Clark State Community College, one of the county’s top 20 employers, has selected the chancellor of the Ozark Campus at Arkansas Tech University to be its next president.
Jo Alice Blondin, picked from three finalists who interviewed at the college earlier this month, will begin her tenure as president July 1, said Jim Doyle, chair of the board of trustees and the search committee. She will replace long-time Clark State President Karen Rafinski, who announced in 2012 that she would retire at the end of this school year.
Clark State is the two-year college serving Clark, Champaign, Greene and Logan counties. The school has an enrollment of 5,777 students and 622 employees, ranking 16th last year among Clark County employers.
The school and the president play an important role in fulfilling workforce and employer needs in the community, said John Detrick, Clark County commissioner.
“Clark State plays a major role in providing specific skills for the employers in Clark County, and because of their enrollment … we are able to provide skilled labor to the businesses in the entire area served,” he said. “Also it provides our workforce an opportunity to advance their skills by having a two-year educational program available in the community.”
Blondin has been the chancellor of the Ozark Campus since 2006 and was the chief academic officer and chief student officer prior to that, according to her resume. She is also a professor of English at Arkansas Tech.
“The search team, as well as the (other interview) participants, were particularly energized with Dr. Blondin, the way she addressed the future for Clark State,” said Doyle. “They thought she had a wonderful vision, and they also thought she had the high level of energy that it would take to make things happen.”
Her salary at Clark State will be $175,000 a year. Rafinski’s salary was $186,400.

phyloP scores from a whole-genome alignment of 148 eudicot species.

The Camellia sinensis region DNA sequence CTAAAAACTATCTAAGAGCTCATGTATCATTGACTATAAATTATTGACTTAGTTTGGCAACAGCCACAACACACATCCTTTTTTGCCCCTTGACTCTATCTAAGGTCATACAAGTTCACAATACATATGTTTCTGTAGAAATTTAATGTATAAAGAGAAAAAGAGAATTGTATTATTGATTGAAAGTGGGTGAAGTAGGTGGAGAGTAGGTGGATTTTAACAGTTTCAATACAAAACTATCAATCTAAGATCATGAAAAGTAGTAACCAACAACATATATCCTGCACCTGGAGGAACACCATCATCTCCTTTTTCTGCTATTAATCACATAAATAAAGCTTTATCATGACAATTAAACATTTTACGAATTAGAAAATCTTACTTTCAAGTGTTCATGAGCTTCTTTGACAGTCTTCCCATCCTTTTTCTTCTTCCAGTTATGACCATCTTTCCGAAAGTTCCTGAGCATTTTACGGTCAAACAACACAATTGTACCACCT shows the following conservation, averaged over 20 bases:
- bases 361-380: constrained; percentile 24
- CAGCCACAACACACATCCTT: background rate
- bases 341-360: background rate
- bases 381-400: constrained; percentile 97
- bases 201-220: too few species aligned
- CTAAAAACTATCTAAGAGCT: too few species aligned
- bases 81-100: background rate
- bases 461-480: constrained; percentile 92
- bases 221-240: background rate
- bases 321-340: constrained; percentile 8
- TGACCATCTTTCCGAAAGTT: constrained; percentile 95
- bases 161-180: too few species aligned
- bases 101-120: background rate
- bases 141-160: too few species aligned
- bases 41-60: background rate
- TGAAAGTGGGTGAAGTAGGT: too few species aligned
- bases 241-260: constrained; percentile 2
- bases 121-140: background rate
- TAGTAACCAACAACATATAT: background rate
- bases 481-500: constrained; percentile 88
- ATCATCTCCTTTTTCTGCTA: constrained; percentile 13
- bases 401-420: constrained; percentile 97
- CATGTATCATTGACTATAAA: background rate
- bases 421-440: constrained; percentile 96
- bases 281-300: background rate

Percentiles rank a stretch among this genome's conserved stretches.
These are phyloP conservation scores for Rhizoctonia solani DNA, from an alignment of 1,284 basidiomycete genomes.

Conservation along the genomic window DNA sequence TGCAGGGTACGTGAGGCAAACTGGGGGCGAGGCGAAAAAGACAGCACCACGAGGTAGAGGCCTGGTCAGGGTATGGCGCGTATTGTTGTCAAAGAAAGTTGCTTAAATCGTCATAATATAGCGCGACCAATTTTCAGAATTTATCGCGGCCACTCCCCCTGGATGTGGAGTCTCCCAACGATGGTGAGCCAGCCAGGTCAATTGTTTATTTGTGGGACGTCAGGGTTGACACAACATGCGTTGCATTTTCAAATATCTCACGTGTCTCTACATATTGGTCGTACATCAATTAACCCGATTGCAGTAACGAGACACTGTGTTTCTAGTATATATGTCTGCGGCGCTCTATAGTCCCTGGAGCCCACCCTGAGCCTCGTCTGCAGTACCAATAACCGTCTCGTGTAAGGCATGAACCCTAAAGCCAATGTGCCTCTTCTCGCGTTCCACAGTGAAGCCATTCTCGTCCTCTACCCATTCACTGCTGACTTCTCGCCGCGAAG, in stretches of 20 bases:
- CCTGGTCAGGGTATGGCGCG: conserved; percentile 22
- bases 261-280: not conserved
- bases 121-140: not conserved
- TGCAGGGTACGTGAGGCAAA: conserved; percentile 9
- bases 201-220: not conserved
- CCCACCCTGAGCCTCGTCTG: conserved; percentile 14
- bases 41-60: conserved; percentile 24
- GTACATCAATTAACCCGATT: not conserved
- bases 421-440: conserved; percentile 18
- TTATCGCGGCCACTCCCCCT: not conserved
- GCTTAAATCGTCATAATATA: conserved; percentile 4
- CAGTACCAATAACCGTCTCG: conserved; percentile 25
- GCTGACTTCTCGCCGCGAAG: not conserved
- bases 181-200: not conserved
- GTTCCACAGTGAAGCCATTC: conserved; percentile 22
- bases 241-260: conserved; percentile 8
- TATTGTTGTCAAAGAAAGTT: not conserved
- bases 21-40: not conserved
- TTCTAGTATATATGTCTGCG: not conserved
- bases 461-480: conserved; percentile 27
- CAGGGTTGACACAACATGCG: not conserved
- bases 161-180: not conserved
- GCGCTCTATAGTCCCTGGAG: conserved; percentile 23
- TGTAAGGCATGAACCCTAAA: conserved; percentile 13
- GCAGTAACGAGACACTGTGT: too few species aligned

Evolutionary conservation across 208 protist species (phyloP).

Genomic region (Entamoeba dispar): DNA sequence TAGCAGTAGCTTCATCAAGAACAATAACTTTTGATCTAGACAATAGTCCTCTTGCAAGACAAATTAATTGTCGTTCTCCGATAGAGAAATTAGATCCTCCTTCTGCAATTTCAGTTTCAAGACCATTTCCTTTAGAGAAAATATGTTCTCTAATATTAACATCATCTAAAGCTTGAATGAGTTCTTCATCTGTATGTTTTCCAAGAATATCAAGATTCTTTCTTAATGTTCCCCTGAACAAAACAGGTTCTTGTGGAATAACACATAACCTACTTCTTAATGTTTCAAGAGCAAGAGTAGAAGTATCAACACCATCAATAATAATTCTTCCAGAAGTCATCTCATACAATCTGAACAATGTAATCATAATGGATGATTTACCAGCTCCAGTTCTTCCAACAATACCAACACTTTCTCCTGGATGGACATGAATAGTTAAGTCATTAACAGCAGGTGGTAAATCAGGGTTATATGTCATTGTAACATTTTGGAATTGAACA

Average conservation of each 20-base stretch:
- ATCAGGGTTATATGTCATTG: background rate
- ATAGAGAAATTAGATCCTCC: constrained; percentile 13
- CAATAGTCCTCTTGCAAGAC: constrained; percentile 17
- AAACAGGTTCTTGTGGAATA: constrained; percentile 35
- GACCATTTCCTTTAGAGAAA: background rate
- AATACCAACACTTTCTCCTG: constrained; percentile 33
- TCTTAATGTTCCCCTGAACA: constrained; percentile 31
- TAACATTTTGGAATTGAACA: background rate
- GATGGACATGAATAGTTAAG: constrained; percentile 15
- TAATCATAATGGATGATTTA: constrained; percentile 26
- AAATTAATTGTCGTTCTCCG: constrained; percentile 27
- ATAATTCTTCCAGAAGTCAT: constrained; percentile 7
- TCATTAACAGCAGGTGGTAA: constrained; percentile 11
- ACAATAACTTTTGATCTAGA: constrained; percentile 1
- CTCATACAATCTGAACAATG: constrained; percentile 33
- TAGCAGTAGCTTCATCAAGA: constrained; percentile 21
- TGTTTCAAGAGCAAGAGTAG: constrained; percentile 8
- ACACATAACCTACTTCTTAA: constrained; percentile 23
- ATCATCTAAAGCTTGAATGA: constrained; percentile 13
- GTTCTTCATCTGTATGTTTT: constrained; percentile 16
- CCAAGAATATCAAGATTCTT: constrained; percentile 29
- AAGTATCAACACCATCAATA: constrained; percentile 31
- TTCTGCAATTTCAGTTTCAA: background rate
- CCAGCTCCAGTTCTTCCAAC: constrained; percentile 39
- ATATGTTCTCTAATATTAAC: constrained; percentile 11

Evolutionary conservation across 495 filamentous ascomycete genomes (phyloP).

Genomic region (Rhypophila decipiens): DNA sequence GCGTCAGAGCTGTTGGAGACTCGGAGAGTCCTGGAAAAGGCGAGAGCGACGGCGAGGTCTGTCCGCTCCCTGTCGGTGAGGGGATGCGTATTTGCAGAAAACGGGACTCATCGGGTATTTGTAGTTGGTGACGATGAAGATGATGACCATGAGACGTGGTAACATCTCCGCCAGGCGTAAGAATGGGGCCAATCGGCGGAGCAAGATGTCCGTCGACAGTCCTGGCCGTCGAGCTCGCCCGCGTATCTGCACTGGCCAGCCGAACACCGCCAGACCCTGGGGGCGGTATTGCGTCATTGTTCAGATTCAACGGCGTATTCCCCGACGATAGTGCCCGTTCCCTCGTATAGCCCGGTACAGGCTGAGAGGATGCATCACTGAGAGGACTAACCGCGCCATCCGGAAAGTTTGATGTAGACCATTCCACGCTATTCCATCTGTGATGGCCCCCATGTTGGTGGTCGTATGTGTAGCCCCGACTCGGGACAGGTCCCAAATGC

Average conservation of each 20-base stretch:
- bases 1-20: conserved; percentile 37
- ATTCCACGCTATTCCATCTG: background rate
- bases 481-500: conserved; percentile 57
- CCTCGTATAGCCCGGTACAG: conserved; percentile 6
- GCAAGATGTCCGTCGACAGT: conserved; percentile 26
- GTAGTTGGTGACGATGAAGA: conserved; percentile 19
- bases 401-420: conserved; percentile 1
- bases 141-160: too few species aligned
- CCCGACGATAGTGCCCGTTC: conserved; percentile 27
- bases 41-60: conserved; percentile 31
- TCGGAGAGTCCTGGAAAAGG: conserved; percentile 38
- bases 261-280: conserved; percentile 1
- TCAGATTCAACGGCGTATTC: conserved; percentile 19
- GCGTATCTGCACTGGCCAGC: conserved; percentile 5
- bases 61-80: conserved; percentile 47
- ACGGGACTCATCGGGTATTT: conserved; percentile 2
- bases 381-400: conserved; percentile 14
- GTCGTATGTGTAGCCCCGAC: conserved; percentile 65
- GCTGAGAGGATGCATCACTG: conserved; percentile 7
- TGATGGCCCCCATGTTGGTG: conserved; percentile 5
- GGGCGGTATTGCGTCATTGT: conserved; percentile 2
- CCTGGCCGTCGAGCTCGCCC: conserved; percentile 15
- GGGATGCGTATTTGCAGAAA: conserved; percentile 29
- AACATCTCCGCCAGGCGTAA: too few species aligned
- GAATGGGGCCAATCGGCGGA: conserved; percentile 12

Blondin holds a bachelor’s degree in English from Purdue University and a graduate degree in English from Arizona State University. She also has a doctorate degree in English, from Arizona State.
“The job appealed to me because of what I consider the vibrant economic development going on in Springfield and the unique program mix at Clark State, as well as the very accomplished faculty and staff they have on their campuses,” she said.
As an administrator on the Ozark campus, Blondin increased enrollment by nearly 600 percent and improved retention, graduation and success rates from 17 to 58 percent.
Blondin will begin her time as president meeting with students, faculty and staff, community leaders and the board and listening to what they have to say about Clark State. The people involved in the school, regional campuses and Rafinski’s leadership have the school in a good place, but managing growth and improving completion rates will be challenges that need to be addressed, she said.
“This isn’t just Clark State, I want to make that very clear,” she said. “This is every community college across the country. There’s a particular challenge upon us and it’s the right thing to do… Clark State has the challenge and it needs to be addressed.”
The three finalists for the position were excellent candidates, but Blondin stood out, said Clark State Foundation board President Steve Sidlo, former Springfield News-Sun publisher who was a member of the search committee. He was asked to speak with Blondin’s references, all of whom spoke “effusively” about her.
“We were concerned, losing that kind of strong leadership (with Rafinski), but we’ve got it with Jo,” Sidlo said. “She’s going to really do a lot for the community and the college.”